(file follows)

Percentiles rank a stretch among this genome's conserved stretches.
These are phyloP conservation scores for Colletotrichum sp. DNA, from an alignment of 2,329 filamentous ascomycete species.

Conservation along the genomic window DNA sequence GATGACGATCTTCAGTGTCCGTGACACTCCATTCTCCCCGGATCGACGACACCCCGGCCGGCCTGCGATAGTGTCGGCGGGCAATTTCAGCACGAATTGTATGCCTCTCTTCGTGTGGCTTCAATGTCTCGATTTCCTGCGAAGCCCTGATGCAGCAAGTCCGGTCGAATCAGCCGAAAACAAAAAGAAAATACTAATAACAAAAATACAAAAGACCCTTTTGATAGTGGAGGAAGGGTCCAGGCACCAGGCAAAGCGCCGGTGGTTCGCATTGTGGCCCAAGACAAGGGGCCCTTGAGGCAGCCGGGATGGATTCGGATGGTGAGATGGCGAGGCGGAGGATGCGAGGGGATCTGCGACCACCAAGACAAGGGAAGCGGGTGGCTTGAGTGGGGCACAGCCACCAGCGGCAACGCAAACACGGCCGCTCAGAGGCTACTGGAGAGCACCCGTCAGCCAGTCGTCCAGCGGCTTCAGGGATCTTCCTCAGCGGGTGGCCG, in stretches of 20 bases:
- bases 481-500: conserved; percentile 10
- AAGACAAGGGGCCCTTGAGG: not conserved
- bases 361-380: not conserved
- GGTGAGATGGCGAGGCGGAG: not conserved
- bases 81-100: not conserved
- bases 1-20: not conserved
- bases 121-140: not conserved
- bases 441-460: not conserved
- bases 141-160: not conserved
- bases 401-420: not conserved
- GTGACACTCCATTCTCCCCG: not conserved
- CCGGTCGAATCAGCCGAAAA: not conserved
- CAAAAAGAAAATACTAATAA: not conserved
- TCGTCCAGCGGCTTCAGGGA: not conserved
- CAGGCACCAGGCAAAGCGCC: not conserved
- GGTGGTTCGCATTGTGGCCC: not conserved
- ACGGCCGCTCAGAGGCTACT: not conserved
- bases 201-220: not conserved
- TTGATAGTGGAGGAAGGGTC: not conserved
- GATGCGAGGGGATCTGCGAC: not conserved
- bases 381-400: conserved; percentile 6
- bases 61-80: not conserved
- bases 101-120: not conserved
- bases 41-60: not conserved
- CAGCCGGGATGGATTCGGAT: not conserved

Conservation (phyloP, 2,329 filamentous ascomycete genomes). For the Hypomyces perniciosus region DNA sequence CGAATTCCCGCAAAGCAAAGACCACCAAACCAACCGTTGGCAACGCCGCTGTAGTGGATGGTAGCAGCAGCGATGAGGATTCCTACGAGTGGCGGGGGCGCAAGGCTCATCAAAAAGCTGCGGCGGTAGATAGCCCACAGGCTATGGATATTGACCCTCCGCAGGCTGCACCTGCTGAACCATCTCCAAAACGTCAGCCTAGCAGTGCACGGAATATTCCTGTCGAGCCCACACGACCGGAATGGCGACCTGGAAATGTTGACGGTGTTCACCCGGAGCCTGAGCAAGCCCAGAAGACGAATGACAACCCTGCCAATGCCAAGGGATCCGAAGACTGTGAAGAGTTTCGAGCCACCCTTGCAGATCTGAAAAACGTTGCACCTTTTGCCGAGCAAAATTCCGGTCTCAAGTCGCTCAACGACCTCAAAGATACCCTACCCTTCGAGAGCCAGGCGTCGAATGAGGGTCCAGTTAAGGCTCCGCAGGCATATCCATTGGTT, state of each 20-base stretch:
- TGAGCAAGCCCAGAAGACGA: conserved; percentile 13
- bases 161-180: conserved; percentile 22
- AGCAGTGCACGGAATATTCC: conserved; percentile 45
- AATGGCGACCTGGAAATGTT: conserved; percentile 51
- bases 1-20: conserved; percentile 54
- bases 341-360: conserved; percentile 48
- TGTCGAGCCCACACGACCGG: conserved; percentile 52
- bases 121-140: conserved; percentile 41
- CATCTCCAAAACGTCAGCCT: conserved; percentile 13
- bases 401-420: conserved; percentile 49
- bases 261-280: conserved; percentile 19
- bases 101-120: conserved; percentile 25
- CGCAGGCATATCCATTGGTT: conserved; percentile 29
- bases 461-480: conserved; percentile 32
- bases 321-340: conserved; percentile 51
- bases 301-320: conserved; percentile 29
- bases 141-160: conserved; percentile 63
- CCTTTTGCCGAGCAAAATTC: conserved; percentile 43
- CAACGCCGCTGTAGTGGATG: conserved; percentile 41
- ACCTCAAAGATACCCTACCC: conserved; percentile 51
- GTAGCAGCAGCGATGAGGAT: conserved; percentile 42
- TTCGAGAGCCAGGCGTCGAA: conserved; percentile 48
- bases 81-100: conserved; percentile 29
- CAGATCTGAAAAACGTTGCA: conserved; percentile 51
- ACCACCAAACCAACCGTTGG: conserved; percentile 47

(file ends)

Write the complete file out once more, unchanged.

Percentiles rank a stretch among this genome's conserved stretches.
These are phyloP conservation scores for Colletotrichum sp. DNA, from an alignment of 2,329 filamentous ascomycete species.

Conservation along the genomic window DNA sequence GATGACGATCTTCAGTGTCCGTGACACTCCATTCTCCCCGGATCGACGACACCCCGGCCGGCCTGCGATAGTGTCGGCGGGCAATTTCAGCACGAATTGTATGCCTCTCTTCGTGTGGCTTCAATGTCTCGATTTCCTGCGAAGCCCTGATGCAGCAAGTCCGGTCGAATCAGCCGAAAACAAAAAGAAAATACTAATAACAAAAATACAAAAGACCCTTTTGATAGTGGAGGAAGGGTCCAGGCACCAGGCAAAGCGCCGGTGGTTCGCATTGTGGCCCAAGACAAGGGGCCCTTGAGGCAGCCGGGATGGATTCGGATGGTGAGATGGCGAGGCGGAGGATGCGAGGGGATCTGCGACCACCAAGACAAGGGAAGCGGGTGGCTTGAGTGGGGCACAGCCACCAGCGGCAACGCAAACACGGCCGCTCAGAGGCTACTGGAGAGCACCCGTCAGCCAGTCGTCCAGCGGCTTCAGGGATCTTCCTCAGCGGGTGGCCG, in stretches of 20 bases:
- bases 481-500: conserved; percentile 10
- AAGACAAGGGGCCCTTGAGG: not conserved
- bases 361-380: not conserved
- GGTGAGATGGCGAGGCGGAG: not conserved
- bases 81-100: not conserved
- bases 1-20: not conserved
- bases 121-140: not conserved
- bases 441-460: not conserved
- bases 141-160: not conserved
- bases 401-420: not conserved
- GTGACACTCCATTCTCCCCG: not conserved
- CCGGTCGAATCAGCCGAAAA: not conserved
- CAAAAAGAAAATACTAATAA: not conserved
- TCGTCCAGCGGCTTCAGGGA: not conserved
- CAGGCACCAGGCAAAGCGCC: not conserved
- GGTGGTTCGCATTGTGGCCC: not conserved
- ACGGCCGCTCAGAGGCTACT: not conserved
- bases 201-220: not conserved
- TTGATAGTGGAGGAAGGGTC: not conserved
- GATGCGAGGGGATCTGCGAC: not conserved
- bases 381-400: conserved; percentile 6
- bases 61-80: not conserved
- bases 101-120: not conserved
- bases 41-60: not conserved
- CAGCCGGGATGGATTCGGAT: not conserved

Conservation (phyloP, 2,329 filamentous ascomycete genomes). For the Hypomyces perniciosus region DNA sequence CGAATTCCCGCAAAGCAAAGACCACCAAACCAACCGTTGGCAACGCCGCTGTAGTGGATGGTAGCAGCAGCGATGAGGATTCCTACGAGTGGCGGGGGCGCAAGGCTCATCAAAAAGCTGCGGCGGTAGATAGCCCACAGGCTATGGATATTGACCCTCCGCAGGCTGCACCTGCTGAACCATCTCCAAAACGTCAGCCTAGCAGTGCACGGAATATTCCTGTCGAGCCCACACGACCGGAATGGCGACCTGGAAATGTTGACGGTGTTCACCCGGAGCCTGAGCAAGCCCAGAAGACGAATGACAACCCTGCCAATGCCAAGGGATCCGAAGACTGTGAAGAGTTTCGAGCCACCCTTGCAGATCTGAAAAACGTTGCACCTTTTGCCGAGCAAAATTCCGGTCTCAAGTCGCTCAACGACCTCAAAGATACCCTACCCTTCGAGAGCCAGGCGTCGAATGAGGGTCCAGTTAAGGCTCCGCAGGCATATCCATTGGTT, state of each 20-base stretch:
- TGAGCAAGCCCAGAAGACGA: conserved; percentile 13
- bases 161-180: conserved; percentile 22
- AGCAGTGCACGGAATATTCC: conserved; percentile 45
- AATGGCGACCTGGAAATGTT: conserved; percentile 51
- bases 1-20: conserved; percentile 54
- bases 341-360: conserved; percentile 48
- TGTCGAGCCCACACGACCGG: conserved; percentile 52
- bases 121-140: conserved; percentile 41
- CATCTCCAAAACGTCAGCCT: conserved; percentile 13
- bases 401-420: conserved; percentile 49
- bases 261-280: conserved; percentile 19
- bases 101-120: conserved; percentile 25
- CGCAGGCATATCCATTGGTT: conserved; percentile 29
- bases 461-480: conserved; percentile 32
- bases 321-340: conserved; percentile 51
- bases 301-320: conserved; percentile 29
- bases 141-160: conserved; percentile 63
- CCTTTTGCCGAGCAAAATTC: conserved; percentile 43
- CAACGCCGCTGTAGTGGATG: conserved; percentile 41
- ACCTCAAAGATACCCTACCC: conserved; percentile 51
- GTAGCAGCAGCGATGAGGAT: conserved; percentile 42
- TTCGAGAGCCAGGCGTCGAA: conserved; percentile 48
- bases 81-100: conserved; percentile 29
- CAGATCTGAAAAACGTTGCA: conserved; percentile 51
- ACCACCAAACCAACCGTTGG: conserved; percentile 47